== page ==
Big and Bold Plants for the Back of the Border


A garden and a chorus have certain similarities, with lots of different plants or lots of different voices coming together to create something beautiful. If all the plants or voices were the same, the result would be rather dull, to say the least. Each element, plant or voice, has something to contribute. Just as you need the sopranos or basses to make the song sound right, you need big and bold plants to make a garden border look right. The following plants are some of my favorites for adding that perfect bold note to a garden composition. With just a few choice plants, a garden can go from being the warm-up act to being the star of the show.

Now get out there and strike up the chorus. It’s time for those big and bold voices to be heard in your garden. Learn how to stake big and bold plants so they don’t flop.

‘Zanzibarensis’ castor bean grows swiftly from seed

Photo: Tim Gainey/gapphotos.com

Name: Ricinus communis* ‘Zanzibarensis’

Zones: 8–10

Size: 6 to 12 feet tall and 3 to 6 feet wide

Conditions: full sun; Rich, moist, well-drained soil

Native range: Southeastern Mediterranean, eastern Africa, India

You don’t get much bolder than castor bean, and the biggest and boldest of the bunch is ‘Zanzibarensis’. Unlike the popular burgundy cultivars, this monster plant sports foliage in shades of blue-green. The palmate leaves can be 2 to 3 feet wide, and the plant’s truly bold habit can push upward to 10 feet tall or more. Full sun will give the best growth. Flowering occurs in upright clusters that form ornamental, spikey, red seedpods. I must point out that castor bean is poisonous. Make sure that children and pets do not eat the seeds, and cut the seed clusters off if there is any reason for concern. Castor beans are self-sow readily in warmer climes, so they return nearly every year. This is a true tropical, hardy only until frost or freeze, so saving seeds is a necessity if you want plants every year in cooler zones.

‘Aurea’ southern catalpa adds a burst of sunny color to any garden bed

Aurea southern catalpa
Photo: Nancy J. Ondra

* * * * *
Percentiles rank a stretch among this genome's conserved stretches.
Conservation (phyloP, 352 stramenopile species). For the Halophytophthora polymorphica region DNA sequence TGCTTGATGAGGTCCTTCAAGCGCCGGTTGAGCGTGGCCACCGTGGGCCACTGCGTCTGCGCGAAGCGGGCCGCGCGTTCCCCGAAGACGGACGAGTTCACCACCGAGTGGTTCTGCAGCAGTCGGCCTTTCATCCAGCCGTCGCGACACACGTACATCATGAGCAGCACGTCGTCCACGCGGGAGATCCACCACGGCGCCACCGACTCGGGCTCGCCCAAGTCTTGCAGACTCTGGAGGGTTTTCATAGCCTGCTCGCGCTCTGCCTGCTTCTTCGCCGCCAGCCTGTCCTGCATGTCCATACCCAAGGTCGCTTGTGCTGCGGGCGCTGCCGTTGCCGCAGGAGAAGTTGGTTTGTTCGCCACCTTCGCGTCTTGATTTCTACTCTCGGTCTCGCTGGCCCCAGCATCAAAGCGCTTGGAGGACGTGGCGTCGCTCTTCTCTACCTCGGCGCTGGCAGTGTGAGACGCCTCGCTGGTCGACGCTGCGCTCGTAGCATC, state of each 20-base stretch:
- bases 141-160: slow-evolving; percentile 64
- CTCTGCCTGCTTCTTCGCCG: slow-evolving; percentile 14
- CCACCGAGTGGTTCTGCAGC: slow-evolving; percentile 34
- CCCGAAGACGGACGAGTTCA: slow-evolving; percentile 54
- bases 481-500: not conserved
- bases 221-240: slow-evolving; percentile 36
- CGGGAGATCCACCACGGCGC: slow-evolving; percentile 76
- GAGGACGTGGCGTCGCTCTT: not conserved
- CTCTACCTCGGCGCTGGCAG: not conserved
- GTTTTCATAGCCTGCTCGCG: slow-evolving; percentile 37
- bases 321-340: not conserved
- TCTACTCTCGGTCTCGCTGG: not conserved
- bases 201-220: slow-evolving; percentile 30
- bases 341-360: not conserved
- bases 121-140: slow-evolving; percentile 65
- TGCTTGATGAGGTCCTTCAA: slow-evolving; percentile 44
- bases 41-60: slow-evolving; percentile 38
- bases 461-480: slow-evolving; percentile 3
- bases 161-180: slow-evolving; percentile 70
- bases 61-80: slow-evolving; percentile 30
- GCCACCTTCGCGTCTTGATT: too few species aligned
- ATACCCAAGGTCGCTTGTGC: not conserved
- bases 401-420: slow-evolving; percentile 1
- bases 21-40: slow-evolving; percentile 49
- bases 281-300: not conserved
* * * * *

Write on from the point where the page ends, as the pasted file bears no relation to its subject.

Name: Catalpa bignonioides ‘Aurea’

Zones: 5–9

Size: Up to 20 to 30 feet tall and 15 to 20 feet wide

Conditions: full sun; average to dry soil

Native range: Southeastern United States

If you like trees but don’t have room for a whole one, sometimes you need to get creative. For example, I love the big yellow leaves of ‘Aurea’ southern catalpa but certainly didn’t have room for a 30-foot-tall tree in my front garden. My solution was to plant one and cut it back to 3 or 4 feet early each spring. It responds by flushing a ton of bright acid-yellow new growth on branches that reach about 6 feet tall in a season. It looks great and doesn’t take over the entire garden. Hardy throughout most of the country, ‘Aurea’ could be a bold option for one of your beds too.

‘Flaming Kabobs’ canna lily is a tropical delight

Flaming Kabobs canna lily
Photo: courtesy of Plant Delights Nursery

Name: Canna ‘Flaming Kabobs’

Zones: 7-11

Size: 5 to 6 feet tall and 3 to 4 feet wide

Conditions: full sun; Rich, moist, well-drained soil

Native range: Southern North America, South America

All cannas are fabulous, and the bigger they are, the more fabulous I find them. ‘Flaming Kabobs’ canna is a tall beauty that delivers both glorious foliage and eye-catching flowers. Its 5- to 6-foot-tall stalks hold large, gray-green leaves topped with an abundance of small, orange-red blooms edged in yellow that glow against summer’s blue sky. ‘Flaming Kabobs’ is a vigorous grower, so a small clump planted in midspring will be a huge clump by midfall. I am not the only creature that enjoys the intensely colored flowers; hummingbirds can be found zipping around the plants all summer. For the best show, give it full sun, rich soil, and ample moisture. Cannas are easy to overwinter in colder zones if you dig them after frost.